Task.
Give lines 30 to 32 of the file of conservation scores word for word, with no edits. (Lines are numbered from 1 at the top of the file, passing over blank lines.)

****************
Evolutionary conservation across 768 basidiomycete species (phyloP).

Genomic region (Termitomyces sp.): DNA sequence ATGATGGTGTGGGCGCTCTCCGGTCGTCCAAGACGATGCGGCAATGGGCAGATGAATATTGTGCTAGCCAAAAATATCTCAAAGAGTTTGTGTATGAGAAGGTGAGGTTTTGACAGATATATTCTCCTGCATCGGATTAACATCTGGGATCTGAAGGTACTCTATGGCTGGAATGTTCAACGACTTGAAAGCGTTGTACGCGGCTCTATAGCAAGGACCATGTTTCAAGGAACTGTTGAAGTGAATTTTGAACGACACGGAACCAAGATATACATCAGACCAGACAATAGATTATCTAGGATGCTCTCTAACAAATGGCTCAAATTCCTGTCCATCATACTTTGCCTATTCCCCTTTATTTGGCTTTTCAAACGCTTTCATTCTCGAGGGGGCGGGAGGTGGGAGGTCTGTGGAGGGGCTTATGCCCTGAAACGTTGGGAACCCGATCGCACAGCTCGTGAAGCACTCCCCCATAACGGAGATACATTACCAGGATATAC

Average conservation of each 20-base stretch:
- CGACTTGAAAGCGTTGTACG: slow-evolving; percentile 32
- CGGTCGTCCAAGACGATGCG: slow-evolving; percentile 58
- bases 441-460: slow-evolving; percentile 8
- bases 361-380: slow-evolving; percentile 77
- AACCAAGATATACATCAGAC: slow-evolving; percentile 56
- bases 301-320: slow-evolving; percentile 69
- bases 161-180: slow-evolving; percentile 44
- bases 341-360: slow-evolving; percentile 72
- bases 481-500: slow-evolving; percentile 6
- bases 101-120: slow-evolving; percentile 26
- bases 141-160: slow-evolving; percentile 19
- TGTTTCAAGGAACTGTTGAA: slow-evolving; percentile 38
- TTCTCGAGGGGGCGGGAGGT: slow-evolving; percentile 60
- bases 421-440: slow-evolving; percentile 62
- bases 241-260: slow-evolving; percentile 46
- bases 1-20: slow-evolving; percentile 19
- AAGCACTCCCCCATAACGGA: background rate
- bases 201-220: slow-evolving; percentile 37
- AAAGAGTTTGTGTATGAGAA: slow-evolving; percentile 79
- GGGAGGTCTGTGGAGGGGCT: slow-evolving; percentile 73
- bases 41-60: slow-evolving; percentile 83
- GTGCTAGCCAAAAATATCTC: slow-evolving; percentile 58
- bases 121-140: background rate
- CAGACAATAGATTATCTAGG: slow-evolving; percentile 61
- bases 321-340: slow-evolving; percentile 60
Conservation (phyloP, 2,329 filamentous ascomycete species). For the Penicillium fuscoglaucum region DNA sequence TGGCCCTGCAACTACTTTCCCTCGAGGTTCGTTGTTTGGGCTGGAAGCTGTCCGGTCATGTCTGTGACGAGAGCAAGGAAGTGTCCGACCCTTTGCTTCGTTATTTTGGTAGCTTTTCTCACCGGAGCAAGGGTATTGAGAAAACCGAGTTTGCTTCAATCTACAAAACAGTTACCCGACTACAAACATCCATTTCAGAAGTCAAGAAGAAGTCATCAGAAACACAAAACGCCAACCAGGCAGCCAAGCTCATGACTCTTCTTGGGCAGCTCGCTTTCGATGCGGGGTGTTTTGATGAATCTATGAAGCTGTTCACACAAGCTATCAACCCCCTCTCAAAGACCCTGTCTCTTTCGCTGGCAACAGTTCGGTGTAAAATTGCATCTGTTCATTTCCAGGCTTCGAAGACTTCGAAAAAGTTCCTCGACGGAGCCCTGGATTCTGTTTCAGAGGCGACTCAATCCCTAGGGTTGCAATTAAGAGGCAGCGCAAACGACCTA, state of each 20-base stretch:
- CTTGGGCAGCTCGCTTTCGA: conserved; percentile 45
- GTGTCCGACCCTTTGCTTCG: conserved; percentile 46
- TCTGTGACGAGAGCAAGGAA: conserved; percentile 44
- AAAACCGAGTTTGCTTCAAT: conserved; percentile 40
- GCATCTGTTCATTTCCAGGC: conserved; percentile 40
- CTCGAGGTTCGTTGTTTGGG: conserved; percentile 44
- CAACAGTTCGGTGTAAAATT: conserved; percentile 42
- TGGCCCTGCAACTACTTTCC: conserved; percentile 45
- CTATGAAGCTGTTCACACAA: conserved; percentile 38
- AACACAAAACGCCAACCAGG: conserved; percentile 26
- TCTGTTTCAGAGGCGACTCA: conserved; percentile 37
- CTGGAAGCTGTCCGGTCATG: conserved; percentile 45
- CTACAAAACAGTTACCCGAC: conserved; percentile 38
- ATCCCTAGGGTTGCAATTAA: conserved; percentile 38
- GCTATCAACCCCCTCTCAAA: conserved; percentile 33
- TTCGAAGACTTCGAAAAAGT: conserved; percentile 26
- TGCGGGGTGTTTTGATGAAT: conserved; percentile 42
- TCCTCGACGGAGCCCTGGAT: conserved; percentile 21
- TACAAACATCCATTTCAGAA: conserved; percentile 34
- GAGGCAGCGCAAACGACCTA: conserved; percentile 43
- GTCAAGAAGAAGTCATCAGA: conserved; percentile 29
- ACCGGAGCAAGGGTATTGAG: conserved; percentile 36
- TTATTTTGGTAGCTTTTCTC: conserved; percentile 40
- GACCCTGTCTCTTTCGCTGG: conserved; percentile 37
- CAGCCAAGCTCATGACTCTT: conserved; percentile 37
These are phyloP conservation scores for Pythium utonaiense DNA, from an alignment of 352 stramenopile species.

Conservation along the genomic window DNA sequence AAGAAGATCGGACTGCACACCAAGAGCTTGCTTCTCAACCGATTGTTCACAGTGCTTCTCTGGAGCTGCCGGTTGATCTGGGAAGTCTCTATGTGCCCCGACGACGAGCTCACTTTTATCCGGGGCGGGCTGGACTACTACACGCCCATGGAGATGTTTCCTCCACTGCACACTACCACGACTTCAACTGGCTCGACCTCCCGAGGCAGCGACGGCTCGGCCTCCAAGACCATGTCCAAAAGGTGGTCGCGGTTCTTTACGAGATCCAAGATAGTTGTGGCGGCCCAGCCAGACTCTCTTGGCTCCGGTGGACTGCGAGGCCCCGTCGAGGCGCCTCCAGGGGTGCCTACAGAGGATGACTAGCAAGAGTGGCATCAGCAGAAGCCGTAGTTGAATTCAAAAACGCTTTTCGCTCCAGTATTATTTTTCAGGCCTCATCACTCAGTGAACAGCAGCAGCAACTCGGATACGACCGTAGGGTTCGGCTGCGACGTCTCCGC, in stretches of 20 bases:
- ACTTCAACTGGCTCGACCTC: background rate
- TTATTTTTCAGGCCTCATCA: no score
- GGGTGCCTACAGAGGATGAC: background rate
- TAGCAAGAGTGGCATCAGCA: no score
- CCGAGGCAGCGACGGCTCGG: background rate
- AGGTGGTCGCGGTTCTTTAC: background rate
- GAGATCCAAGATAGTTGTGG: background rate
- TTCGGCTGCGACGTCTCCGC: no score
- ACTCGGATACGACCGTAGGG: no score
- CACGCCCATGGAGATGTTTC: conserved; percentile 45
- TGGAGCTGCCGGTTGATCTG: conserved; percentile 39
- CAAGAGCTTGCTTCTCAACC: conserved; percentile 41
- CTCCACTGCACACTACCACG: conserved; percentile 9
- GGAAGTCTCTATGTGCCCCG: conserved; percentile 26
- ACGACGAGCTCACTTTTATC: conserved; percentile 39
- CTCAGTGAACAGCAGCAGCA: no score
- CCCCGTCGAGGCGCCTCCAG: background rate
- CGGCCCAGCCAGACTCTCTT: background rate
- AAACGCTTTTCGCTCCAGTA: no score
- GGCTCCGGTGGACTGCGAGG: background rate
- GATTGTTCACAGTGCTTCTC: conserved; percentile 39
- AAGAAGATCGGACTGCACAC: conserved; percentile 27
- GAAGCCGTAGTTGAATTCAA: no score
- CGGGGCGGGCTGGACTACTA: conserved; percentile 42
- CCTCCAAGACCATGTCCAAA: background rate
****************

- CTTGGGCAGCTCGCTTTCGA: conserved; percentile 45
- GTGTCCGACCCTTTGCTTCG: conserved; percentile 46
- TCTGTGACGAGAGCAAGGAA: conserved; percentile 44